Missing woman belonged to a loving family

Vancouver Sun
February 9, 2004

Re: Nine more women linked to Pickton case, total 31, Jan. 28

Before my sister, Wendy Crawford, became a prostitute and drug user, as The Sun keeps calling her, she was a mother of two beautiful children. She was a sister and an aunt, as well as a great aunt and a friend. She was not on the streets every day selling her body and she did not take drugs all the time.

My sister did not have a history of disappearing. She had a family to raise, but as the kids grew and Wendy was more free to roam, she would go off and do her thing. But someone, be it her children or other family members, would usually have a basic idea of her whereabouts. Yes, she did travel the streets of Vancouver. She did suffer from diabetes and Crohn's disease as well as other health issues that required daily medication.

It was wrong to report that she lived in a rented trailer in Chilliwack. She owned a mobile home and paid pad rental.

The most important issue in this case is the two beautiful children she did her best to raise with what cards life dealt her. Reporters never walked a mile in the shoes of any of these women who suffered tragic deaths, but you quickly label them prostitutes and drug addicts.

My sister raised her children on a welfare budget and anyone who has experienced that can understand that such a minimal amount of money does not always pay the bills and put enough food into their mouths every mouth.

Yes, my sister sold her body on the streets. However, something is drastically wrong when you can call my sister a prostitute for trying to feed her children while other participants in this act are men who keep their good standing in society. Are they not prostitutes as well?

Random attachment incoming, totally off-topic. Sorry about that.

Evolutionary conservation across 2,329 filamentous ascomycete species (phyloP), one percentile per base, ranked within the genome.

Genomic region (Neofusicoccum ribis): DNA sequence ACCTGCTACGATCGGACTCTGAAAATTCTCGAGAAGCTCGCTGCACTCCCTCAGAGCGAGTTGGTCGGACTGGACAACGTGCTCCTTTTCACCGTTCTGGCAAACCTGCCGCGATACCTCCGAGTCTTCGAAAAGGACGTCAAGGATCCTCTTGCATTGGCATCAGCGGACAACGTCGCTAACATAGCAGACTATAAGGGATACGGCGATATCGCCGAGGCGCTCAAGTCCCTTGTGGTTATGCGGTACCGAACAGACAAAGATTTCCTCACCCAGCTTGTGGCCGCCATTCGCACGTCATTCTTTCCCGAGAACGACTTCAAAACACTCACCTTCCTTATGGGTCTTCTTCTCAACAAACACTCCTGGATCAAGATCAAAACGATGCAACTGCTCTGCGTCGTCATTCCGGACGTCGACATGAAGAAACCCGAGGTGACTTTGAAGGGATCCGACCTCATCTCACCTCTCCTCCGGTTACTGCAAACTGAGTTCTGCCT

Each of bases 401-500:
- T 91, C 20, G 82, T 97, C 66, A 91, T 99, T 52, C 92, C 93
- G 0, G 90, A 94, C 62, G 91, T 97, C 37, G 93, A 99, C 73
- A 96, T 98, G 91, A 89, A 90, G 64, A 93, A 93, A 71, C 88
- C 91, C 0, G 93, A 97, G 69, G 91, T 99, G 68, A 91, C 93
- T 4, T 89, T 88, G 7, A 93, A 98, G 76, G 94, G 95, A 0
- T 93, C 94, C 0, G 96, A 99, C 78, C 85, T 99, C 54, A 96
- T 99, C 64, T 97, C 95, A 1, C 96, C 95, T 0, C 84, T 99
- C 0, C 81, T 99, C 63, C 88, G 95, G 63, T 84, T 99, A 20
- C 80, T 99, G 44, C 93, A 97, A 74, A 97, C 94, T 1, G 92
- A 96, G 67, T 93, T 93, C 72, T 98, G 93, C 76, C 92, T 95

In 1982, I lost a brother. In 1985, a grandfather died; in 1990, another brother; and, in 1994, my grandmother and my father plus the grandmother of my children.

In 1999, my sister went missing. Four months later, my mother passed away and, later that year, another grandmother. The year 2002 brought the death of a cousin and December 2003 my last remaining grandparent.

One month later, the RCMP arrived at my door with the news that my sister's DNA had been found at Robert Pickton's farm.

There are four nieces and nephews in this family who do not have their mother or father or both, plus five of my own children. Over the past few years, I have been a mother, a father, an auntie and a grandmother (Bubba) to all these children. I have one sibling left and the road often feels long and lonely. But I pray to the Lord and ask for His strength, not only for this family, but also for the families of all the missing women who were much more than prostitutes and drug addicts.

Susie Kinshella


 The Vancouver Sun 2004

Courtesy of

Nine more women linked to Pickton case, total 31-Jan 28, 2004



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Updated: August 21, 2016